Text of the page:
Dublin hunting down Kerry greatness of the 1970s and 1980s

Challenge is now to catch up with Jim Gavin’s side, says Galway manager Kevin Walsh

Ominous Jim Gavin warning: a cohort lies waiting in the shadows.

Dublin in these dwindling twenty-teens hunt down Kerry greatness of the '70s and '80s.

And whatever records they set beyond.

Mick O'Dwyer's eight All-Irelands in 12 seasons is now under real threat, with Dublin on the precipice of six in eight. The secret is revealed: players come (like the dashing Brian Howard) and players go (see Diarmuid Connolly in grainy Boston footage), yet standards remain.


The hulking Eoghan O'Gara can't get a kick of the ball. Paul Flynn is a break-in-case-of-emergency weapon who looks every inch the four-time All Star whenever Gavin permits him to dance in the light. Two minutes on this Saturday evening was Flynn's lot.

Gavin is asked whether he contemplates the enormity of what is unfolding. Four in a row beckons. Utter superiority, total control as Brian Fenton remains unbeaten because Dublin have not lost championship football since Jim McGuinness's Donegal forced Gavin to evolve and alter the route to Sam Maguire.

“The challenge for us is to get that team prepared to represent Dublin,” the 47-year-old responds. “What comes after that and what guys look back on when their careers are finished, that’s up to them. We are very present.”

The public must also wait until it is all over to uncover the characters of these men. Just as we waited for Kilkenny hurlers like Eddie Brennan, Jackie Tyrrell and Tommy Walsh to reveal their personalities.


In the meantime, sermons are offered as questions. The benched heroes are mentioned. How do Kevin McManamon, Michael Darragh MacAuley, Flynn and Bernard Brogan’s remarkable recovery from cruciate surgery motivate younger starters towards perpetual motion?

“They are great leaders. That’s the first thing I’d say about them. Their dedication and determination to play for Dublin is infectious. Leadership is all about influence and that’s what those players do.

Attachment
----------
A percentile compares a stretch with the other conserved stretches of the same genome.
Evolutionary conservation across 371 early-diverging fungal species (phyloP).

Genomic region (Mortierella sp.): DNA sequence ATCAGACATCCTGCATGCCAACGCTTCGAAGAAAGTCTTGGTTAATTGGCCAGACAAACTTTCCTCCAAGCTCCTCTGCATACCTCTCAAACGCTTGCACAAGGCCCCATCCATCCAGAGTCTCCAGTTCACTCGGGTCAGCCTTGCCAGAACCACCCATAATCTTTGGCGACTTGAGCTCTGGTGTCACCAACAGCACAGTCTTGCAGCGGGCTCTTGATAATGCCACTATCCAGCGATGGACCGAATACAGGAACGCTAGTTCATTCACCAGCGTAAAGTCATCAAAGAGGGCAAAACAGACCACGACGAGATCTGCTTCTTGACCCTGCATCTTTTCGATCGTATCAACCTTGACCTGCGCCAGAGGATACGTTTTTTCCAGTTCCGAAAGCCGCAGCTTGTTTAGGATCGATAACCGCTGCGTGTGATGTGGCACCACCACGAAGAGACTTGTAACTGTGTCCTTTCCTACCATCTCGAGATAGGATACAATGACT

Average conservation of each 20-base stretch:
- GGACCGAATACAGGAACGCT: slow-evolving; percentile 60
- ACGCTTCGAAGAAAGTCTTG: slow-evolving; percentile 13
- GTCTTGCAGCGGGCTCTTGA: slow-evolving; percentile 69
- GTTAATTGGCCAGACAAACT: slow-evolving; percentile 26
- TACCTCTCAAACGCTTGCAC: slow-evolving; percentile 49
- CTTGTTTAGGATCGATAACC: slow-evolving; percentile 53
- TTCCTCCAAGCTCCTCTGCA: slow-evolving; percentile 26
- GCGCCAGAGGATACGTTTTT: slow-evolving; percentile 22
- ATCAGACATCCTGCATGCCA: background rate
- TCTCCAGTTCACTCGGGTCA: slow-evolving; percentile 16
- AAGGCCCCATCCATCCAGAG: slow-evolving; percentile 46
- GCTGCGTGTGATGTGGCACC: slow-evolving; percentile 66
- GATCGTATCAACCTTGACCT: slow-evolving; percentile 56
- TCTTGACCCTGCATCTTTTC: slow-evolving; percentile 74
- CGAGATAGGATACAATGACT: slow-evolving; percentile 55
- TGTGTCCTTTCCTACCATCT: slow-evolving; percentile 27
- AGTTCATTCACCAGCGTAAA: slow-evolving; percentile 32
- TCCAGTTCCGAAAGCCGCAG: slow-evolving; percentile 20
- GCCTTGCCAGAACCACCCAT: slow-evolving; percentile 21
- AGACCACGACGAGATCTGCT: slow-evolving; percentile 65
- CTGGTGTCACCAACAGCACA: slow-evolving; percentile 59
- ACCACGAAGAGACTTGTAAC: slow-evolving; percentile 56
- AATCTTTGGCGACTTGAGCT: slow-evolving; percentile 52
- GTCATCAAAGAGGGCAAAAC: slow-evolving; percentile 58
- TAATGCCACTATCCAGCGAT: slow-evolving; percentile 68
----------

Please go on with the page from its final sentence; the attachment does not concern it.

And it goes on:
“Our squad sessions, our team meetings, and even on the pitch they leave their mark by their actions. We are very fortunate to have them.”

Unknown pleasures are promised. Nameless Dublin footballers we are yet to hear about never mind see wearing the blue and navy. Eoin Murchan is bobbing above the surface now.

“I am happy with the team performance,” Gavin adds. “Not only the guys who finished the game for us but in the shadows there is another cohort of players pushing really hard not only for game time but to get on the match day panel. The culture and environment the players have created for themselves is all about the team.”

Kevin Walsh bears witness to the same dominant force.

Everyone has to push the boat out here with a team like Dublin because everything they have is well structured

"It is up to us and everyone else to close the gap," says Walsh, repeating the words of Davy Fitzgerald when Waterford manager in 2008.

“I just said to the boys you never know who is in the dressing room this time next year. Things change all the time.”

Four years

Sounds like four years might be enough for the All-Ireland-winning midfielder of 1998 and 2001? “Look it, I don’t know who will be here next year. Everyone has to put their shoulder to the wheel to catch up with Dublin – that applies to players, management, county board.

“Everyone has to push the boat out here with a team like Dublin because everything they have is well structured.”

Walsh, when asked directly about managing Galway into a fifth season, stalled.

“To be honest, before I came back last year I reflected very deeply on it in my own time. But if you look at the few milestones the boys have achieved. I was playing the last time we were here in a semi-final. I had black curly hair that time, it’s a while ago.

“Division one for the first time, every game we played this year was a championship match . . . That takes its toll on a young team.”

Gary O’Donnell speaks for Galway players when hoping Walsh’s period of reflection does not last too deep into winter.

“I think it’s very important that he does stay on, he has four years done and I think any of the top managers – Éamonn Fitzmaurice in Kerry had five or six, Jim Gavin in Dublin has six years. Kevin has built us and got us where we are at the moment, so I think it’s very important that he stays on and keeps things going in the right direction.”